88. Liz-Marzan L M, Giersig M, Mulvaney P. Homogeneous silica coating of vitreophobic colloids. Chem. Commun. 731-32, 1996.
89. Ung T, Liz-Marzan L M, Mulvaney P. Controlled method for silica coating of silver colloids. Influence of coating on the rate of chemical reactions. Langmuir 14:3740-48, 1998.
90. Liu Q, Xu Z, Finch J A, Egerton R. A novel two-step silica-coating process for engineering magnetic nanoparticles. Chem. Mater. 10:3936-40, 1998.
91. Hardikar V V, Matijevic E. Coating of nanosize silver particles with silica. J. Colloid. Interf. Sci. 221:133-36, 2000.
92. Quaroni L, Chumanov G. Preparation of Polymer-Coated Functionalized Silver Nanoparticles. J. Am. Chem. Soc. 121:10642-43, 1999.
93. Clark H A, Campagnola P J, Wuskell J P, Lewis A, Loew L M. Second harmonic generation properties of fluorescent polymer-encapsulated gold nanoparticles. J. Am. Chem. Soc. 122:10234-25, 2000.
94. Wei A, Kim B, Pusztay S V, Tripp S L, Balasubramanian R. Resorcinarene-encapsulated nanoparticles: building blocks for self-assembled nanoparticles. J. Inclusion Phenom. Macrocyclic Chem. 41, in press (2001).
95. Sadtler B, Wei A. Spherical ensembles of gold nanoparticles on silica: electrostatic and size effects. Chem. Commun., 1604-05, 2002.
96. Tripp S L, Pusztay S V, Ribbe A E, Wei A. Self-assembly of cobalt nanoparticle rings. J. Am. Chem. Soc. 124:7914-15, 2002.
97. Timmerman P, Verboom W, Reinhoudt D N. Resorcinarenes. Tetrahedron 52:2663-704, 1996.
98. Stavens K B, Pusztay S V, Zou S, Andres R P, Wei A. Encapsulation of Neutral Gold Nanoclusters by Resorcinarenes. Langmuir 15:8337-39, 1999.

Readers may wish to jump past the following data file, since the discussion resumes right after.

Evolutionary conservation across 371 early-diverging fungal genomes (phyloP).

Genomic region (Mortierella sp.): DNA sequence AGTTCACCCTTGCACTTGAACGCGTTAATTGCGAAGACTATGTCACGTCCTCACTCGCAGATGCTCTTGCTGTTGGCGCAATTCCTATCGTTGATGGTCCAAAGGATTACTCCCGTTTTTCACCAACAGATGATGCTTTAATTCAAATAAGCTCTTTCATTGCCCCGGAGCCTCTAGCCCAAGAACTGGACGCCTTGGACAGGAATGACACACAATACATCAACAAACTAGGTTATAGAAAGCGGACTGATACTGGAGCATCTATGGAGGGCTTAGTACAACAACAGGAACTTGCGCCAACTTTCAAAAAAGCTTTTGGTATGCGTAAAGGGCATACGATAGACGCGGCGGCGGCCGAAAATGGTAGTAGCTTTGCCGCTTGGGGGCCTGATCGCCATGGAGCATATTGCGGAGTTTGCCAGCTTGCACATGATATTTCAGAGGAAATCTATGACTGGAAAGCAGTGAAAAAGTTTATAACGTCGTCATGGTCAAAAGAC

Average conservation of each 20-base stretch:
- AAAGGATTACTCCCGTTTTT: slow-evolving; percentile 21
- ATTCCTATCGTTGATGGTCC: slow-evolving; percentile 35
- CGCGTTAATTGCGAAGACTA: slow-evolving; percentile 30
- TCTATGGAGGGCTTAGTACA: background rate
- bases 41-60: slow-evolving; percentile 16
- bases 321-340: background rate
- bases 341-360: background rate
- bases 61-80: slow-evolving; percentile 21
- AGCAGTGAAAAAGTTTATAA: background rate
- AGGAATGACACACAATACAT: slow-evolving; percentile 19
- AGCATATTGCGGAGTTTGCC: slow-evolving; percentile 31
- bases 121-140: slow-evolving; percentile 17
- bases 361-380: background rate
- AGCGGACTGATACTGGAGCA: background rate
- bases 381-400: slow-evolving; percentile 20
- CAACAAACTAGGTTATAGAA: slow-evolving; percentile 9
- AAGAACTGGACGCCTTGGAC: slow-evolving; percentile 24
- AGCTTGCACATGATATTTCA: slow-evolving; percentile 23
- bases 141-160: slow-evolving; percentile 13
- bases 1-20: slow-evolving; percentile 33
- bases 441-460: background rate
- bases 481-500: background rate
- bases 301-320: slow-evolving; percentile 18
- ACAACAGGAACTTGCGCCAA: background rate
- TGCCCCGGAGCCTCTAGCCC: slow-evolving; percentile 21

99. Toth C A, Cain C P, Stein C D. et al. Retinal effects of ultrashort laser pulses in the rabbit eye. Invest. Opthalmol. Vis. Sci. 36:1910, 1995.
100. Cain C P, Toth C A, Noojin G D, Carothers V, Stolarski D J, Rockwell B A. Thresholds for Visible Lesions in the Primate Eye Produced by Ultrashort Near-Infrared Laser Pulses. Invest. Opthalmol. Vis. Sci., 40:2343-49, 1999.
101. Boppart S A, Herrmann J, Pitris C, Stamper D L, Brezinksi M E, Fujimoto J G. High-Resolution Optical Coherence Tomography-Guided Laser Ablation of Surgical Tissue. J. Surg. Res., 82:275-84, 1999.
102. Schmitt J M, Knuttel A, Yadlowsky M, Eckhaus A A. Optical coherence tomography of a dense tissue: statistics of attenuation and backscattering. Phys. Med. Biol. 39:1705-20, 1994.
103. Lin S P, Wang L, Jacques S L, Tittel F K. Measurement of tissue optical properties by the use of oblique-incidence optical fiber reflectometry. Appl. Opt. 36:136-43, 1997.
104. Ivin K J, Mol J C. Olefin Metathesis and Metathesis Polymerization, 2nd ed. (San Diego, Academic Press), 1997.
105. Lee R J, Low P S. Delivery of Liposomes to Cultured KB Cells via Folate Receptor-Mediated Endocytosis. J. Biol. Chem. 269:3198-204, 1994.
106. Grubbs R H, Miller S J, Fu G C. Ring-Closing Metathesis and Related Processes in Organic Synthesis. Acc. Chem. Res. 28:446-52, 1995.
107. Blackwell H E, O'Leary D J, Chatterjee A K, Washenfelder R A, Bussmann D A, Grubbs R H. New approaches to olefin cross-metathesis. J. Am. Chem. Soc. 122:58-71, 2000.
108. Slaga T J, Gimenez-Conti I B. An animal model for oral cancer. J. Natl. Cancer Inst. Monogr. 13:55-60, 1992.
109. Pusztay S V, Wei A, Stavens K B, Andres R P. Encagement of Gold Nanoclusters in Crosslinked Resorcinarene Shells. Supramol. Chem. 14:289-92, 2002.
110. Gimenez-Conti I B, Slaga T J. The hamster cheek pouch carcinogenesis model. J. Cell. Biochem. 17F:83-90, 1993.
111. Pathak I, Davis N L, Hsiang Y N, Quenville N F, Palcic B. Detection of squamous neoplasia by fluorescence imaging comparing porfimer sodium fluorescence to tissue autofluorescence in the hamster cheek pouch model. Am. J. Surg. 170:423-426, 1995.
112. Jackson J B. Halas N J. Silver Nanoshells: Variations in Morphologies and optical properties. J. Phys. Chem. B 105:2743-46, 2001.
113. Freeman R G, Grabar K C, Allison K J, Bright R M, Davis J A, Guthrie A P, Hommer M B, Jackson M A, Smith P C, Walter D G, Natan M J. Science 267:1629-1631, 1995.
114. Turkevich J, Stevenson P C, Hillier J. Discuss. Faraday Soc. 11:55-75, 1951